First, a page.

On Super Bowl Sunday, one in three viewers drank wine. This number caught me by surprise. Sure, the United States surpassed France as the world's largest wine-consuming nation in 2010. But wine still intimidates many consumers. Fortunately, as the Super Bowl statistics help demonstrate, this is quickly changing. Across the country, Americans are embracing wine.
Envisioning Wine’s Future
On Super Bowl Sunday, some 1.25 billion chicken wings were consumed alongside 11 million pounds of potato chips, 4 million pounds of pretzels, and 2.5 million pounds of nuts. Massive quantities of beer helped wash all that down — nearly 50 million cases worth were sold on Sunday alone. It’s no wonder why Anheuser-Busch purchased four and a half minutes of ad space during the big game.
Americans also drank wine. While 42 percent of Super Bowl viewers told Nielsen they planned on consuming beer during the game, 33 percent told pollsters they planned to drink wine.
This number caught me by surprise. Sure, the United States surpassed France as the world’s largest wine-consuming nation in 2010. But wine still intimidates many consumers.
Fortunately, as the Super Bowl statistics help demonstrate, this is quickly changing. Across the country, Americans are embracing wine.
For evidence, look no further than your closest grocery store.
Thirty years ago, the local market sold little more than jug wine like Gallo’s Hearty Burgundy — if wine was even stocked. Today, the average upscale supermarket carries 1,500 wine selections or more. The number of breakfast cereals pales in comparison.
As the number of choices has increased, so has bewilderment. As Mike Veseth, an economics professor in Washington, once explained, “Wine buyers have never had it better in terms of the number of choices available from around the world. And we’ve never had it worse regarding the possibility of confusion and the pressure to find our perfect wine. It’s the Age of Anxiety for wine.”
But consumers are eager to learn. And the market is responding.
Consider the rise of specialty wine shops. Across the country, boutique retailers are filling their shelves with interesting, small-production wines — and helping consumers learn about wine by paying attention to their preferences, offering food-and-wine pairing advice, and answering questions without judgment.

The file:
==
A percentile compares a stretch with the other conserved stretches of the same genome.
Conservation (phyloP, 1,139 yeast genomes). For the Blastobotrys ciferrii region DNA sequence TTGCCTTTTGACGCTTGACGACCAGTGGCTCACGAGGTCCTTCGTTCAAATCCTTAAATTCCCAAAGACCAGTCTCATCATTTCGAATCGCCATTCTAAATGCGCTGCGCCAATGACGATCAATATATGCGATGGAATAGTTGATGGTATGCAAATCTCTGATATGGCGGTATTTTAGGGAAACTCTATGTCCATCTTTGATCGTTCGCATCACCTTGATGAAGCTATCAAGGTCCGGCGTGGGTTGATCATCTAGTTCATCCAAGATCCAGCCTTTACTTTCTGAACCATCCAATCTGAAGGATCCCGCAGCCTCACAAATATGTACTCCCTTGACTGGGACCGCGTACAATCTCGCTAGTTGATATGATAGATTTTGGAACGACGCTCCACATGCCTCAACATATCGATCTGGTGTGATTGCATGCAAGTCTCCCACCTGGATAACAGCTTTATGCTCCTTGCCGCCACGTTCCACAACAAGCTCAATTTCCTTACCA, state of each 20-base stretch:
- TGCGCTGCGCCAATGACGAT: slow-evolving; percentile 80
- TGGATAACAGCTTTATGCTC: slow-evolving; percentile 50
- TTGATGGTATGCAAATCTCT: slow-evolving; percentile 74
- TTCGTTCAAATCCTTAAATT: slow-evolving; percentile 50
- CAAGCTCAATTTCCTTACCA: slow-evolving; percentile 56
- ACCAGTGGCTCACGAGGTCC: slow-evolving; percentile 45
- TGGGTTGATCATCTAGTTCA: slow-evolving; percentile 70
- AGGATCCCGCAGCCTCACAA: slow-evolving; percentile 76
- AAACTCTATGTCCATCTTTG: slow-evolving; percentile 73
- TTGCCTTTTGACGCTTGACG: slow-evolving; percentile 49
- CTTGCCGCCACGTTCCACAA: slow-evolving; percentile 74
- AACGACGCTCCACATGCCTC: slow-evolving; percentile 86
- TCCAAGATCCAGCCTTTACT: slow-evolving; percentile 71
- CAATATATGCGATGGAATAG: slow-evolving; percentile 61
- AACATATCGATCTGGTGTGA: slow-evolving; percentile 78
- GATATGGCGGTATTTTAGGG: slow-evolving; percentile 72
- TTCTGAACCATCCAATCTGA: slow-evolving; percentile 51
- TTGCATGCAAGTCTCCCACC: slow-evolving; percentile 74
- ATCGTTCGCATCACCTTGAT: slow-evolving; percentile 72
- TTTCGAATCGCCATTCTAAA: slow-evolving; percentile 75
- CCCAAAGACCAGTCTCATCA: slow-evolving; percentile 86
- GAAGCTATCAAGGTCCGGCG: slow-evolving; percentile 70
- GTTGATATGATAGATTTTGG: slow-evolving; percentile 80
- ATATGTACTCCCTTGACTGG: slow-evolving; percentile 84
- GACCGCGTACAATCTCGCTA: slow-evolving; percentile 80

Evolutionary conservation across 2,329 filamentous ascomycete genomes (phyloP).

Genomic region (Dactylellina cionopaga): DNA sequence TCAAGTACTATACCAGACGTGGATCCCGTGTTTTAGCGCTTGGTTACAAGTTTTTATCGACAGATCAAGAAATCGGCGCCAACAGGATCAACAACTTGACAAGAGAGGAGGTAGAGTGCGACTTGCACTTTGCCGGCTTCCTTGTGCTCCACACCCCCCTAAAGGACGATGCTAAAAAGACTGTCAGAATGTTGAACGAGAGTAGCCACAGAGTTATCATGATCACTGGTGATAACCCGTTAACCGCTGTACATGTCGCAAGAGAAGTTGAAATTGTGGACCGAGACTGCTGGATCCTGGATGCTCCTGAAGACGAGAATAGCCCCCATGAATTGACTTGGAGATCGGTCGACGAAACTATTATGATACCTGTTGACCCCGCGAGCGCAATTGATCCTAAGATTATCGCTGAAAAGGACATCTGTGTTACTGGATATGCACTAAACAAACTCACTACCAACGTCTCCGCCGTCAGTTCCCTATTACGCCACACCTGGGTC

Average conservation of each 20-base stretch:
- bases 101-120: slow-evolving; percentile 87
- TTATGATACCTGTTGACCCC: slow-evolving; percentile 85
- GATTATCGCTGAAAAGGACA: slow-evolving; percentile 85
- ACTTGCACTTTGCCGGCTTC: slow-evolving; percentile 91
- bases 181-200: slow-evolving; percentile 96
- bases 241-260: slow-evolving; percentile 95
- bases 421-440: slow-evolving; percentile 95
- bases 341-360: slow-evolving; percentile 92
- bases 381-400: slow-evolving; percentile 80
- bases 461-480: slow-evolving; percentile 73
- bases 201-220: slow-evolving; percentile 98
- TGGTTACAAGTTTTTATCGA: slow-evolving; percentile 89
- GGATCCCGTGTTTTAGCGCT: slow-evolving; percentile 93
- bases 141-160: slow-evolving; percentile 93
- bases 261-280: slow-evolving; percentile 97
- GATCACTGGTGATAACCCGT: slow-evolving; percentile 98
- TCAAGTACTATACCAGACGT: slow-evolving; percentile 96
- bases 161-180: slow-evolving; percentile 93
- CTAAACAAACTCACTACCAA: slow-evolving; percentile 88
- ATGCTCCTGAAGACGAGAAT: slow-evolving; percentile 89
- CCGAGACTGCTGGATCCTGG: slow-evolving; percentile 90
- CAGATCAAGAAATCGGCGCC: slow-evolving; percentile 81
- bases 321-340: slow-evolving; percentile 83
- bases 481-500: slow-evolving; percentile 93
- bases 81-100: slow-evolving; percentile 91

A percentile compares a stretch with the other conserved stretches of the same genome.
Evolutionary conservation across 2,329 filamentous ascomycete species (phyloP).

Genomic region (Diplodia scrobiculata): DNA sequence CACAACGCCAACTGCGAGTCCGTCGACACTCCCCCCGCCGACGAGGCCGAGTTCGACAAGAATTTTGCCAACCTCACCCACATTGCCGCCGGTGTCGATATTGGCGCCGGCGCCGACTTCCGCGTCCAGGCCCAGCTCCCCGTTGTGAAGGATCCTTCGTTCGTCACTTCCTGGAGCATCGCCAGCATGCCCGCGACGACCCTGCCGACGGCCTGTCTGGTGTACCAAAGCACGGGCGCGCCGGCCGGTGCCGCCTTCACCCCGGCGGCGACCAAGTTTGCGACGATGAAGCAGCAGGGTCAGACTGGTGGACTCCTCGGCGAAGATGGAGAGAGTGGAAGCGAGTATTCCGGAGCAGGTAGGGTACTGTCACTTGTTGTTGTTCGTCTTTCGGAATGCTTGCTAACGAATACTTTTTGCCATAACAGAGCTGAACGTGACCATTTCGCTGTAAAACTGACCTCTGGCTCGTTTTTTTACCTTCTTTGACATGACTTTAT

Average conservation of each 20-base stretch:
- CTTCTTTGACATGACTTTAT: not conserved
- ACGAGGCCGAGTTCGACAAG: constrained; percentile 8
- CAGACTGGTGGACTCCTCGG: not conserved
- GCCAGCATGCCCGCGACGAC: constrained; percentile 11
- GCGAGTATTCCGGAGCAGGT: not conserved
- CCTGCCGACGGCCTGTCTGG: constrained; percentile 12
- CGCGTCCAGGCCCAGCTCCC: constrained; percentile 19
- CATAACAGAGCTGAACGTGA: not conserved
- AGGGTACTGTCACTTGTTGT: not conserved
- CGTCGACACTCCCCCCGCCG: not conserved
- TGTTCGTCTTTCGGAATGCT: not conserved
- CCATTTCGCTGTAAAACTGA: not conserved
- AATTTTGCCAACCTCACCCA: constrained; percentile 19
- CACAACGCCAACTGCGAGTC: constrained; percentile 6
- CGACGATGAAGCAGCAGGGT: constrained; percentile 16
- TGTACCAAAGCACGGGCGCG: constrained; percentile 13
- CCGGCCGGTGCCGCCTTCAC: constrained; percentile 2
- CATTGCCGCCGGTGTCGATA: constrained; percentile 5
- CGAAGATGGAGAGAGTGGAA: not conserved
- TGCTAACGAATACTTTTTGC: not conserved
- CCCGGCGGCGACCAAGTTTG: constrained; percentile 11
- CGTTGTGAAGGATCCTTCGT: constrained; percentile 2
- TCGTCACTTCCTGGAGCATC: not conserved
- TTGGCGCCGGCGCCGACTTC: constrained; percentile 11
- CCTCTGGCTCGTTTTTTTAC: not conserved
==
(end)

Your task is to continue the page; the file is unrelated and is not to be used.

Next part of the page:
Or look at wine bars. They’re sprouting up across the country, providing opportunities for people to explore wines.
High-end restaurants are also approaching wine differently. Whereas sommeliers were once glorified sales agents who intimidated guests by pushing expensive, predictable wines, today’s sommeliers are wine educators, eager to share their passion and palates. Most are keen to help patrons find the perfect wine, regardless of budget.
This list could go on. Bookstores are now packed with easy-to-navigate wine guides. Wine classes are more popular than ever before. The world of wine is clearly changing.
Chain restaurants aren’t just profiting on America’s growing interest in wine — they’re leading the charge.
Consider Olive Garden. With 730 locations, it’s no surprise that the chain serves more than 600 million breadsticks and 165 million bowls of salad annually. But the restaurant also serves more wine than any other chain in the United States. In 2006, Olive Garden sold more than 500,000 cases of wine.
In part, Olive Garden sells so much wine because it takes education seriously. As Mike Veseth has written, “many restaurants expect that their wait staff will pick up wine knowledge — Olive Garden really works at it, by providing literally hundreds of thousands of hours of training.” The restaurant also gives away free samples, where legal. In 2006, it gave away 30,000 cases of wine, which equates to 4.5 million pours.
These efforts help demystify wine.
Several years ago, I stumbled into a conversation with David Kent, who at the time was president and CEO of The Wine Group. The company, which makes brands such as Cupcake Vineyards, FishEye, and flipflop, is the third-largest wine producer in the world. As we chatted, he described his vision for American wine.
He began by asking me to picture a group of 20-somethings at a beach house. He then asked me to visualize the cooler they’d pack before heading to the beach. As you might guess, my mental sketch included sandwiches, chips, and a few dozen light beers. One day, Kent hopes that group will instead bring a few bottles of wine.
That’s an optimistic future, to be sure. And we’re still a long way off; America’s beer market is nine times larger than the wine market. But it’s a future worth rooting for.